Plaintiff and her husband were residents of Knoxville, Tennessee, and the accident occurred in Knoxville. Plaintiff brought *869 the action in the Jefferson County Circuit Court under the Federal Employers' Liability Act against Southern, and under the Tennessee products liability act (Tenn.Code Ann. ยง 29-28-101, et seq. (1978)) against the remaining defendants. Newco filed a motion to dismiss for lack of in personam jurisdiction and a motion for summary judgment based on the 10-year statute of repose contained in the Tennessee statute. Both motions were denied and Newco filed its petition for writ of mandamus in this Court.

I. Motion to Dismiss for Lack of Jurisdiction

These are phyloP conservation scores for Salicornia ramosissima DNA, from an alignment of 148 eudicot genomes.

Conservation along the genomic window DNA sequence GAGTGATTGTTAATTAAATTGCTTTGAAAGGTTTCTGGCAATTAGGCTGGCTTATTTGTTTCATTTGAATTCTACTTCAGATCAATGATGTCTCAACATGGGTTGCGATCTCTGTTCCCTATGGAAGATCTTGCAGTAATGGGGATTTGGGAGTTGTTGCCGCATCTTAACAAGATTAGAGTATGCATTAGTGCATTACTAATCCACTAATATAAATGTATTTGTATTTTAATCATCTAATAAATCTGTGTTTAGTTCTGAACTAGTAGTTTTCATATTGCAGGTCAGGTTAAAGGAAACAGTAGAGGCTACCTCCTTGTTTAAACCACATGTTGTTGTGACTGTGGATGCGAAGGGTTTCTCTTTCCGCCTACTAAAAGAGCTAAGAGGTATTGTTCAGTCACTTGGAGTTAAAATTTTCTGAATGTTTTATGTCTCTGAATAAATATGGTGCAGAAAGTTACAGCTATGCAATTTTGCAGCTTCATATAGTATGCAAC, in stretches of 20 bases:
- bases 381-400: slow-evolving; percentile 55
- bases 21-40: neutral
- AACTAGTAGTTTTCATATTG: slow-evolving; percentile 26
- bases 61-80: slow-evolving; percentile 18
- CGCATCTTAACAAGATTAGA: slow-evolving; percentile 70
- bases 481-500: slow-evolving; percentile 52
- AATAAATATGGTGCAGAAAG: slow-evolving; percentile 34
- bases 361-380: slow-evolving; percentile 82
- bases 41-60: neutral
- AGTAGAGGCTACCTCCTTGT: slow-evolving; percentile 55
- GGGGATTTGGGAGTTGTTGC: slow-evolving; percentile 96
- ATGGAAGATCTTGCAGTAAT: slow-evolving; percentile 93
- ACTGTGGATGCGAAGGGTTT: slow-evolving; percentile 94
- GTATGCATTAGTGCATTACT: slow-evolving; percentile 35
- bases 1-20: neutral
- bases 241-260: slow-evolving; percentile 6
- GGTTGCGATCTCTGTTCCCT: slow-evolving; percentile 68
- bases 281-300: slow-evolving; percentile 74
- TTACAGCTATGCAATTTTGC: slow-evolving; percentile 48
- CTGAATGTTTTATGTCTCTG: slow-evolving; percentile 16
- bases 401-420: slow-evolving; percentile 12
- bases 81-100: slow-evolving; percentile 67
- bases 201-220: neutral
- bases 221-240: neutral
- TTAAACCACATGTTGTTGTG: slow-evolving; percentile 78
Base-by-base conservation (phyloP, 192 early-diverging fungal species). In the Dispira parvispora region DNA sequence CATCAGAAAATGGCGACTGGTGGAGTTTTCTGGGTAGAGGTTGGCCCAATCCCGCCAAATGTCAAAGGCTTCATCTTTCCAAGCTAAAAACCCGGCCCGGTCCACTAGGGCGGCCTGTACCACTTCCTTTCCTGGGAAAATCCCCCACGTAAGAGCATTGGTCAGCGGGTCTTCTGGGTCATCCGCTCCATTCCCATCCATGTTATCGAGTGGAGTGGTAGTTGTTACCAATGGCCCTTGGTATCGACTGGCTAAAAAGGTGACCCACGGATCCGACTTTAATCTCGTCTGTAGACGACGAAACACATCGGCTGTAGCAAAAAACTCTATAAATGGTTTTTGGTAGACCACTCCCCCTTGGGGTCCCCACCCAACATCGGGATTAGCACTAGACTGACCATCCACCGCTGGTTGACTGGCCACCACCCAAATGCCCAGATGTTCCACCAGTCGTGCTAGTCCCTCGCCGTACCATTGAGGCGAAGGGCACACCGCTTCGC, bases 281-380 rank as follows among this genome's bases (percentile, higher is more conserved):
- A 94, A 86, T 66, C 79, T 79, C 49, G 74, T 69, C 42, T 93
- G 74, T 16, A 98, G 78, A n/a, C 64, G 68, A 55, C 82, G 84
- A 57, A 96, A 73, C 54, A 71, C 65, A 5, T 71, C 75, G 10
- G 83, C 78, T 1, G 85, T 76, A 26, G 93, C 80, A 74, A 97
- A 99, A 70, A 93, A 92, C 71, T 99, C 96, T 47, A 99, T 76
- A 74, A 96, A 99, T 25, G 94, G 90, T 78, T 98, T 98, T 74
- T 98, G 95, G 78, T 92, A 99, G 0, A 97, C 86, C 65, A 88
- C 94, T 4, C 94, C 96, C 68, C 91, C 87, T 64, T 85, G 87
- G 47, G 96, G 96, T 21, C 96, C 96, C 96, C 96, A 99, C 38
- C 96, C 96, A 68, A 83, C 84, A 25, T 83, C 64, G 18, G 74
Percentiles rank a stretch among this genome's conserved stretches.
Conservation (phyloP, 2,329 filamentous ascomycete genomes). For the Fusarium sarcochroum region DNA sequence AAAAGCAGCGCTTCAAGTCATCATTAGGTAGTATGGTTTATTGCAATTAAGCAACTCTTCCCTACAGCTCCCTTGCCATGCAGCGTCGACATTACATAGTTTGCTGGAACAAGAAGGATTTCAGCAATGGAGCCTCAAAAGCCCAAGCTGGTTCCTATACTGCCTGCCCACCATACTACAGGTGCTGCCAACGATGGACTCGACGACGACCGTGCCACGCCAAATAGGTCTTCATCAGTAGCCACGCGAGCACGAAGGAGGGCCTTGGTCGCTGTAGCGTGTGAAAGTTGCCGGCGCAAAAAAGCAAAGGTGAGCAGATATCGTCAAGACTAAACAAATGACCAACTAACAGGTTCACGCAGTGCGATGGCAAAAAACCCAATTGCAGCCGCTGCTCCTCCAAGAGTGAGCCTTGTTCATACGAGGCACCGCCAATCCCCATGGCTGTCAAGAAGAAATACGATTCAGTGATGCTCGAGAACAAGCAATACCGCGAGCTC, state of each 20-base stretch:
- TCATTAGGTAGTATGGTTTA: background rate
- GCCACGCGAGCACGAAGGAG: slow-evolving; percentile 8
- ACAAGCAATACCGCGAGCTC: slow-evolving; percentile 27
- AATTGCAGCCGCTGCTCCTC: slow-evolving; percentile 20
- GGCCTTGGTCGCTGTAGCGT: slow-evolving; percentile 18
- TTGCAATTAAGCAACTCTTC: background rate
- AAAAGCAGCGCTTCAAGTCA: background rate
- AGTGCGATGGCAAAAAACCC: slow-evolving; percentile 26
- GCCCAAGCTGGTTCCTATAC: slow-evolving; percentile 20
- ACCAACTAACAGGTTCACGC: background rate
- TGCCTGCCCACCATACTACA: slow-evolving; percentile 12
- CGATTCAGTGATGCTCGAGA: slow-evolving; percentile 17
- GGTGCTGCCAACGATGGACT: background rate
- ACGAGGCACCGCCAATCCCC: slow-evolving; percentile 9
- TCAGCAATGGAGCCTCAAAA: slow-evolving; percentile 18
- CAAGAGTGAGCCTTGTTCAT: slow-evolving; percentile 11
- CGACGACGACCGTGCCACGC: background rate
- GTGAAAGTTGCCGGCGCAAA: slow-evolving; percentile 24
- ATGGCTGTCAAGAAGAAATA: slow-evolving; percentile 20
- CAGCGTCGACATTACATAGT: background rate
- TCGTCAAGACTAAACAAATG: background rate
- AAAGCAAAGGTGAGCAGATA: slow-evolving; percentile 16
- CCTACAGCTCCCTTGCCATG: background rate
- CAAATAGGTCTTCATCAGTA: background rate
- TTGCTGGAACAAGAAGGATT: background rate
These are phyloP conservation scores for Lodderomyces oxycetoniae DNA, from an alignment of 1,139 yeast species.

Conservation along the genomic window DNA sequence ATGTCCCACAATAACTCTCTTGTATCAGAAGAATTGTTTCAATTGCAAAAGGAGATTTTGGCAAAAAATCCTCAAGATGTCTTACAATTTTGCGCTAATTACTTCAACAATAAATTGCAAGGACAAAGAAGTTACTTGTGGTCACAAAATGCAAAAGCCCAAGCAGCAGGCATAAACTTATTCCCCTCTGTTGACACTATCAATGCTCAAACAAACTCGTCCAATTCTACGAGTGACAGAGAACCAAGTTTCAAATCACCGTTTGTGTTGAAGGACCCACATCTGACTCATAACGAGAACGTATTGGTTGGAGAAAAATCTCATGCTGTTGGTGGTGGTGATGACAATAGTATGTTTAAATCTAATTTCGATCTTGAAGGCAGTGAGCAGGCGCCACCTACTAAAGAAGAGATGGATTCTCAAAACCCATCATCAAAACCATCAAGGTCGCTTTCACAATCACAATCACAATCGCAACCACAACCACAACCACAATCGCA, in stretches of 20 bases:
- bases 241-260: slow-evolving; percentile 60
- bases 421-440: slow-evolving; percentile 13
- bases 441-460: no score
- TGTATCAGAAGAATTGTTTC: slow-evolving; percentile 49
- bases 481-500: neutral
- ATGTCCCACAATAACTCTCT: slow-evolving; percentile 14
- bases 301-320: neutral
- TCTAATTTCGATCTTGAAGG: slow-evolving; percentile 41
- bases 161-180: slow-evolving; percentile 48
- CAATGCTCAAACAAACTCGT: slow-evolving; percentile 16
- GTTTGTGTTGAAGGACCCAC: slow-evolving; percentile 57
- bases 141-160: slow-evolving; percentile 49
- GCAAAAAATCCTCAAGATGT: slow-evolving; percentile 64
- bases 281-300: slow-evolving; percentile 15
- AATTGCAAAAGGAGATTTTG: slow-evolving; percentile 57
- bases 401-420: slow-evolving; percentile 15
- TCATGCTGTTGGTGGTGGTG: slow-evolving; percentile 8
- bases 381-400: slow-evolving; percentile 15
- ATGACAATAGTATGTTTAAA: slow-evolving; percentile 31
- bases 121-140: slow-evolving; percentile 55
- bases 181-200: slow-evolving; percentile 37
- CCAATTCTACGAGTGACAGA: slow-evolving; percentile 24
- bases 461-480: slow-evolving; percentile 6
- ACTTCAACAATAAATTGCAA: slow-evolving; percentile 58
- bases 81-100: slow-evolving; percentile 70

In its petition, Newco devotes a great deal of discussion to which it claims indicate a lack of the requisite minimum contacts with Alabama, as the forum state, to justify in personam jurisdiction over Newco under A.R.Civ.P. 4.2(a)(2). We find, however, that Newco's dealings with customers in Alabama do, indeed, provide sufficient contacts to support the denial of Newco's motion to dismiss for lack of jurisdiction.

It is not contested that the clamps manufactured by Newco were sold in Maryland to Pangborn for inclusion in the grit blast machine. Nor is it contested that Newco does not have a registered agent in Alabama and conducts its Alabama sales either through an independent manufacturer's representative (who is under no direction from Newco) or through telephone and mail contacts which result in orders shipped F.O.B. Kansas City, the headquarters of Newco.